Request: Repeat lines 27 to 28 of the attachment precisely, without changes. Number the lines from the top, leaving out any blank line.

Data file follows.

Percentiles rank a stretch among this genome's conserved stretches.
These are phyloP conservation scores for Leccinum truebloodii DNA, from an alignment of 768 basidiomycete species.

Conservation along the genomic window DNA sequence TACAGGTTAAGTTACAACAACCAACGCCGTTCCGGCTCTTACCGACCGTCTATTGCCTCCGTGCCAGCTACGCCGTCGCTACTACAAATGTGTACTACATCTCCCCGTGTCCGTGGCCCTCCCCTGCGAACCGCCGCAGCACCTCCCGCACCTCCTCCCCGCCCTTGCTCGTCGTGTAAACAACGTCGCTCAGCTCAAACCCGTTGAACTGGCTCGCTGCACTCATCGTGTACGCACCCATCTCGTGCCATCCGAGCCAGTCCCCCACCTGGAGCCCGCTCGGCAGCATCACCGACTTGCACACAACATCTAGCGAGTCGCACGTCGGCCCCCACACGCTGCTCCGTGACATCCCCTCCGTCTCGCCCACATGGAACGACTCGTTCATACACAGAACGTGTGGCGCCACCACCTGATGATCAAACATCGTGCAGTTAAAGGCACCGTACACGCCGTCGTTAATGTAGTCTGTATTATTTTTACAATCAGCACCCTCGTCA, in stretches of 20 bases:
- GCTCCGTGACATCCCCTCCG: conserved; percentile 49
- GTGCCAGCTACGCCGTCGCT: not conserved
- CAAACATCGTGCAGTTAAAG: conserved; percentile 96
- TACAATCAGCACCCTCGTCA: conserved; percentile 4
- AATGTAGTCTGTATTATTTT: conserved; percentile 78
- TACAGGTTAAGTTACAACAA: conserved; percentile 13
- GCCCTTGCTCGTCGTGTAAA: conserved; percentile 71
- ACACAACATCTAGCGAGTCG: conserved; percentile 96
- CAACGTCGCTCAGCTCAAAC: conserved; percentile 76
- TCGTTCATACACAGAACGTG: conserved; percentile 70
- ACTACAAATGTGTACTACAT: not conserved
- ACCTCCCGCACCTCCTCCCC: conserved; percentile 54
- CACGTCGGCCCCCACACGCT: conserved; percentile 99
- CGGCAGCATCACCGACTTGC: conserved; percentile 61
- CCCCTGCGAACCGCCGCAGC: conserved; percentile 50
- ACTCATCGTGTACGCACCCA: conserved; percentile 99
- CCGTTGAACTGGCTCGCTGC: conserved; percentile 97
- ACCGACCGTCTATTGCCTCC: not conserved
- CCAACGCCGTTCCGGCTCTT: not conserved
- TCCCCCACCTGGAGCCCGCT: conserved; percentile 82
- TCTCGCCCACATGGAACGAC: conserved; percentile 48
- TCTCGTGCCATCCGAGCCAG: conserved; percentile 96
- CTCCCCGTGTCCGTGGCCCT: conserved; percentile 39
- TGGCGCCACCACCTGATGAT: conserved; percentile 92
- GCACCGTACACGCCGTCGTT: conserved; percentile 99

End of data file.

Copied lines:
- TGGCGCCACCACCTGATGAT: conserved; percentile 92
- GCACCGTACACGCCGTCGTT: conserved; percentile 99